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Thursday, February 29, 2024

Anna Deavere Smith brings unique style of theatre to Memorial Union

Anna Deavere Smith brought characters from her one-woman show to her Distinguished Lecture Series talk Wednesday at Memorial Union as part of Lit Fest 2016.

The lecture was one of the events that took place April 20, the day marking the 400th year since Shakespeare’s death.

Smith received the Dorothy and Lillian Gish prize in 2013. She is also the recipient of the National Humanities Medal, the Guggenheim Fellowship Award and was nominated for two Tony Awards in 1994. She is most well known for her roles in the television series “Nurse Jackie” and “The West Wing.”

An actor, playwright and professor, Smith coined the concept “verbatim theatre.” This involves re-enacting the words and actions of interviewees exactly how they were delivered to the interviewer.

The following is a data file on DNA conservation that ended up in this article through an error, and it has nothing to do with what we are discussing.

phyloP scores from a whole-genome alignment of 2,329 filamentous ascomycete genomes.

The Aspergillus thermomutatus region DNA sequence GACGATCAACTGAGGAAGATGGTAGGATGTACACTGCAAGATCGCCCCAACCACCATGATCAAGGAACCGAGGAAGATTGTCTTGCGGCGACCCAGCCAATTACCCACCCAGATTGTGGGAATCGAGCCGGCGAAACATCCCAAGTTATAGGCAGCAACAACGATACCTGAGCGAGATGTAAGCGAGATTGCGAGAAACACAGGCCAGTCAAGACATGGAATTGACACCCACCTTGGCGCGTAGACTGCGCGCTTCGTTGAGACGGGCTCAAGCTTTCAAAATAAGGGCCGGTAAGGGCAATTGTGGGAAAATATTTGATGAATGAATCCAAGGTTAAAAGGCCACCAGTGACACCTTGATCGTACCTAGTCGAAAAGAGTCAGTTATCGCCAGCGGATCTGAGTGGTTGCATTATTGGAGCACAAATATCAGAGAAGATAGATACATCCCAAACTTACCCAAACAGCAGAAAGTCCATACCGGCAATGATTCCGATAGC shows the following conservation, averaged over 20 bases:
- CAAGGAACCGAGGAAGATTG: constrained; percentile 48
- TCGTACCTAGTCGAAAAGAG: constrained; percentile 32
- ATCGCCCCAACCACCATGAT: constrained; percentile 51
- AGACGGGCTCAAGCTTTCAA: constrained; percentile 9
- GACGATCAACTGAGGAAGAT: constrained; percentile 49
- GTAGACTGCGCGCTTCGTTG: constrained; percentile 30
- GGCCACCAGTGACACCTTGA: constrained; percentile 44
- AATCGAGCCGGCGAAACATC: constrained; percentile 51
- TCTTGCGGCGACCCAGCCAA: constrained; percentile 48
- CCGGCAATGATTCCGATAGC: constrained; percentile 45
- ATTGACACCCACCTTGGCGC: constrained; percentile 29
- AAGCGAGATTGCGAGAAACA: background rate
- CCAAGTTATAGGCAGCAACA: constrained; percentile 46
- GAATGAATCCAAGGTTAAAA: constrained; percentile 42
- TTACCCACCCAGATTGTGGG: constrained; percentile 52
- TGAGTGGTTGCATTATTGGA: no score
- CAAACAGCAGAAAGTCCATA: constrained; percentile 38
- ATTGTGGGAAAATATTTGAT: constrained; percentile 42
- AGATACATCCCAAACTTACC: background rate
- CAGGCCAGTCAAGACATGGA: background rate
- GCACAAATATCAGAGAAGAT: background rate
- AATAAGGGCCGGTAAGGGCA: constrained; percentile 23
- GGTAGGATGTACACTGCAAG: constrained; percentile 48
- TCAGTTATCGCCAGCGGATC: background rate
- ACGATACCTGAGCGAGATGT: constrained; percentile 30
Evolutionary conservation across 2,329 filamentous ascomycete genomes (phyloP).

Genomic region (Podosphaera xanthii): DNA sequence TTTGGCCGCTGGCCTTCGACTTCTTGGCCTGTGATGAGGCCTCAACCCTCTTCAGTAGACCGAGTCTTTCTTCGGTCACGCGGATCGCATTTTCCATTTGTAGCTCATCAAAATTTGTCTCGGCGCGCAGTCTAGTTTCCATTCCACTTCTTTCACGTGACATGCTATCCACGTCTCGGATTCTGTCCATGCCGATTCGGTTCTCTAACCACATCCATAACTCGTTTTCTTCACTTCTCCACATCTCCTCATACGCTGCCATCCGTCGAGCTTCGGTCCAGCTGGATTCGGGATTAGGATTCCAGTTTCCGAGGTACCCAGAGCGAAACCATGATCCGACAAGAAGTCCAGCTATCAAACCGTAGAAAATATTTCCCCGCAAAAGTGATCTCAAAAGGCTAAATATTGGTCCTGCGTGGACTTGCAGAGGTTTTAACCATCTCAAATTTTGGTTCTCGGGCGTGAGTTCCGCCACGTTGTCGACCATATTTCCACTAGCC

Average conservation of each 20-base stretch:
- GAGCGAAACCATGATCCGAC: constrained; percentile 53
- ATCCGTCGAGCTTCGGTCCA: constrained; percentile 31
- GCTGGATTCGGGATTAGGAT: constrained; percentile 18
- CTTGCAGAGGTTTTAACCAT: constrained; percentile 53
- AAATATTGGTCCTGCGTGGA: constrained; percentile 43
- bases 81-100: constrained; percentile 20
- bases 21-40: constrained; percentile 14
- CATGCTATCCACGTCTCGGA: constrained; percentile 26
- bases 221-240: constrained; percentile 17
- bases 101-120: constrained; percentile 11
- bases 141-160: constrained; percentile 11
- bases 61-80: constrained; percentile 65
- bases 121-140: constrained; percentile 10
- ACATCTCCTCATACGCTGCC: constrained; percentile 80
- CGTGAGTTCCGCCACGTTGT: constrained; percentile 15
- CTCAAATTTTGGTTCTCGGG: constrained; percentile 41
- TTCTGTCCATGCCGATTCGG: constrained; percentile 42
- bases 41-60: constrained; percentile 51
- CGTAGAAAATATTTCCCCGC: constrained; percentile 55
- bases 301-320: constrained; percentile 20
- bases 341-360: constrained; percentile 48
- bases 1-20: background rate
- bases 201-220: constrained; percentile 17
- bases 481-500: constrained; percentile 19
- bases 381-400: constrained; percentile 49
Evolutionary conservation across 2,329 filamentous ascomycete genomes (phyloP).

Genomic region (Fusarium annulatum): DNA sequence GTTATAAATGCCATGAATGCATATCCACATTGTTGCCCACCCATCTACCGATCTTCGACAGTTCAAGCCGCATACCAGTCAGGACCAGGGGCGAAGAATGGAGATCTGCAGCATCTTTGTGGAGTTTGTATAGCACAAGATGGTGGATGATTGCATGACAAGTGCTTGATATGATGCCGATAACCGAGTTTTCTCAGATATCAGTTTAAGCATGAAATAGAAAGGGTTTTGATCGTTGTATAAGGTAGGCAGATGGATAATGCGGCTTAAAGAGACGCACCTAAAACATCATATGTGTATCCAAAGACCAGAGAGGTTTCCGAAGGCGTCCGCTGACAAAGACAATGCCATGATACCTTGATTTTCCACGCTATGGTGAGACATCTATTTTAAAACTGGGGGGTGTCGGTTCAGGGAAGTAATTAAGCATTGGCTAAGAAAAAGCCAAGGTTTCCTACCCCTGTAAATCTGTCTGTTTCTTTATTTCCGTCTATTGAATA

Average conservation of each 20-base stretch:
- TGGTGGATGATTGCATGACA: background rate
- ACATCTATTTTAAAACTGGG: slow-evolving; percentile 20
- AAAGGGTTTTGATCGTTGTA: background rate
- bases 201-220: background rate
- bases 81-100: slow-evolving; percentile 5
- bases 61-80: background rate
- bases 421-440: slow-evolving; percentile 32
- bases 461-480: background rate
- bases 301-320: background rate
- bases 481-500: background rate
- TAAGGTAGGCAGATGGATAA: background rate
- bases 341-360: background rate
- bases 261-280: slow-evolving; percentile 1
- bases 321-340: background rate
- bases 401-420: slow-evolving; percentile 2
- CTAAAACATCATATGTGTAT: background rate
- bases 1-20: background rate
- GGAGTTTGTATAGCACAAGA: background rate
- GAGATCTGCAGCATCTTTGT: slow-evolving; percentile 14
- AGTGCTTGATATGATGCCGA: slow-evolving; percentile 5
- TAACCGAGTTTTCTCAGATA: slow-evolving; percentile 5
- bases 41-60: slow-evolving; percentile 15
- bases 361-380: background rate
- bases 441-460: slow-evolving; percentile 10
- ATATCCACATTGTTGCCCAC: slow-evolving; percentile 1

Smith interviews people affected by destruction, including people who were involved in the Los Angeles and Baltimore riots. She pieces all the responses together to create the scripts for her plays.

“I took my fascination with rhythm and tried to apply it to real people,” Smith said. “I learned a lot about language from paying particular attention to the people who are condemned to words when actions are not going their way.”

The actor delivered example performances from her work that focused on the issue of race. She used her studies of voice patterns and rhythm to mimic individuals of various ages, races and genders. Four of the skits were from interviews she conducted, and one was a portrayal of a 1970 discussion between James Baldwin and Margaret Mead.

“If you say a word often enough it becomes you,” Smith said. “This idea, along with Shakespeare’s idea of speech as action, I have tried to become America, word for word.”

Smith noted how Shakespeare uses rhythm and breath to express the language in his work. She believes that people are different because of their voices, and that “filling the world with words”—a quote from Shakespeare’s “Richard III”— is important.

“Words can change things,” Smith said. “I started thinking about that with William Shakespeare.”

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